February 7, 2007 - #70
Dancing In The Streets With "La Pointe en Mouvement"
About 20 years ago a group of young adults from the neighborhood called "The Point" in Gustavia (on the far side of the harbor near City Hall) started a non-profit association called SB Jam. The Saint Barth reggae band, Irie Bean, was born as a result, as well as La Pointe en Mouvement (The Point In Movement), and numerous other events organized by the association, such as the Easter Sunset Concert at Shell Beach, and the summer festival in Gustavia. Over the years, La Pointe en Mouvement has become the soul of Carnival in Saint Barth as well. "Keeping local culture and Carnival traditions alive" is the leitmotiv of group, which currently has about 30 members. As of mid-January, they play drums and dance to West Indian rhythms in the streets of Gustavia on the Sunday afternoons leading up to Mardi Gras. Each parade has a different theme for the costumes, taken from cultural references as well as everyday issues: earth and leaves, trash from the ocean, African warriors, etc. The day before Mardi Gras, they traditionally parade in pajamas, and on Ash Wednesday, they march through the streets once again, dressed in black and white, to burn an effigy of Vaval (the Carnival king) on Shell Beach. To construct the costumes, everybody lends a hand, and even the boys are taught how to use the sewing machine. When time allows, each member stops by the atelier, the "home" of the association — a small green house or "case"— in Gustavia behind the little fruit market. This space gives the association a place to meet and store their musical instruments, the fabulous drums that give rhythm to their parades. Approximately 15 musicians play a style of Caribbean music that is based on percussion and the voice. Four bass drums, three contrabass drums, four mid-range drums, several high-pitch drums, two conch shell players, two who play wooden sticks, and several maraca players: all of the instruments are handmade by the group using recycled materials. Last year, La Pointe en Mouvement created a t-shirt with a very explicit logo: percussion players surrounded by a line in the Rastafarian colors of red, green, and yellow creating the geographic shape of the island, and the strong message (in Creole) "the heart doesn't see color".
No dance concerts for the 23rd edition of the St. Barth Music Festival, but for the first time, there was a rock concert on the two-week program, featuring NYCO, a band from Chicago formed by Ted Atkatz, one of the musicians who has performed in the festival regularly for years. Ted decided to take a pause in his career as a percussionist with the Chicago Symphony and trade his tympanis for an electronic keyboard and acoustic Gibson. On stage, the group consists of drummer Devin Staples, bassist David Del Ciello, guitarist Anthony Gravino, and Ted Atkatz as vocalist, keyboards, and guitar, as well as the composer of the 11 songs on their first album, which was well received by the critics. This free concert, the first outside the US for NYCO, was held on January 27 at Zion Garden in Saline. The profits from the bar, organized by the members of the music school, St. Barth Harmony, will be used for classes for music students. Also new this year, is the new website for the festival — www.stbartsmusicfestival.org — created by American cartoonist Dan Piraro, who performed in the children's concert last year. More than 60 musicians were in Saint Barth for the festival, including soloists from The Metropolitan Opera in New York, the Lyric Opera of Chicago, La Scala in Milan, and such leading orchestras as Montreal, Boston, New York, Chicago, Pittsburgh, Los Angeles, Philadelphia, London, and Paris. The festival opened on January 23 with a double-header by John Ellis Jazz Quartet with Jason Marsalis on drums, and closed on February 2 with an opera evening featuring Jane Thorngren, Walter MacNeil, David Small, Grant Youngblood, and Tonio di Paulo singing excerpts from I Pagliacci by Ruggiero Leoncavallo, under the direction of maestro Richard Buckley.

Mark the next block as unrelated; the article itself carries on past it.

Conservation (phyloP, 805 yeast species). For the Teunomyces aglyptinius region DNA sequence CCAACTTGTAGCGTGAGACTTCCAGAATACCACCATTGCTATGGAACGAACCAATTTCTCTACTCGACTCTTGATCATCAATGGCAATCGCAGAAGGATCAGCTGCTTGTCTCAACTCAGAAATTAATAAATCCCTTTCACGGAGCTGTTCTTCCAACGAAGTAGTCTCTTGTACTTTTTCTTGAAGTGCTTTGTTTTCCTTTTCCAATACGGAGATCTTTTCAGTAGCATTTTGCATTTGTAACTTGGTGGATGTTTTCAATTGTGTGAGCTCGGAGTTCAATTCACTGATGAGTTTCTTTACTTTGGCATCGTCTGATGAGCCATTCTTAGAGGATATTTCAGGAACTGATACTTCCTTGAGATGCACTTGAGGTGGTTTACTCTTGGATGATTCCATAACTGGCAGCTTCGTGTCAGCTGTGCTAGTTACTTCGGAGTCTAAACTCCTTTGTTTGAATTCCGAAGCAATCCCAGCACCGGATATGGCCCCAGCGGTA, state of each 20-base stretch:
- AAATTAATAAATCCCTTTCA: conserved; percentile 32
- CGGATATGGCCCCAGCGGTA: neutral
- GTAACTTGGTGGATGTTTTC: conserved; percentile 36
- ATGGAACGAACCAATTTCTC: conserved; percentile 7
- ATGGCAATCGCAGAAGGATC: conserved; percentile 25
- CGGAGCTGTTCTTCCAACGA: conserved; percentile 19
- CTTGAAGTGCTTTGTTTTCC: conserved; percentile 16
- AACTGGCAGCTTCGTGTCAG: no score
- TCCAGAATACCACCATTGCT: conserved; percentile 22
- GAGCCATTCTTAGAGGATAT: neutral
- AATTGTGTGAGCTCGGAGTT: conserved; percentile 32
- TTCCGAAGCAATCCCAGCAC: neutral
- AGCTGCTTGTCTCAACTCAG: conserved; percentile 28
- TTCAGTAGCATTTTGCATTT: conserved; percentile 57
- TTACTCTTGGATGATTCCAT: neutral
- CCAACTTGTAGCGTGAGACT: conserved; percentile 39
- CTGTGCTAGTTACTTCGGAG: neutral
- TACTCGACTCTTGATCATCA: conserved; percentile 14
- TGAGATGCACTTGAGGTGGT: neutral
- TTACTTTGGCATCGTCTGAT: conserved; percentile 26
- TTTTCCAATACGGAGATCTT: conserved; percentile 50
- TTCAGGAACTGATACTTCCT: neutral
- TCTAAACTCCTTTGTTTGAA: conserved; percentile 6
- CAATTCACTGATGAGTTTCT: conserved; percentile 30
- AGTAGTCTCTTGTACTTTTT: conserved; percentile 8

Web site : www.stbartsmusicfestival.org
St-Barth To Become An Overseas Collectivity
After the bills concerning the creation of Overseas Collectivities in Saint Barth and Saint Martin were passed in the French Senate on October 31 2006 and by those present at the National Assembly on January 24, 2007, the texts of the law were approved by a bi-partisan commission of seven senators and the same number of deputies. Since this political evolution for the islands has been given fast-track priority, the definitive vote by the two chambers of the French Parliament should take place during February, and the texts will be sent on to the Constitutional Council before the end of the month.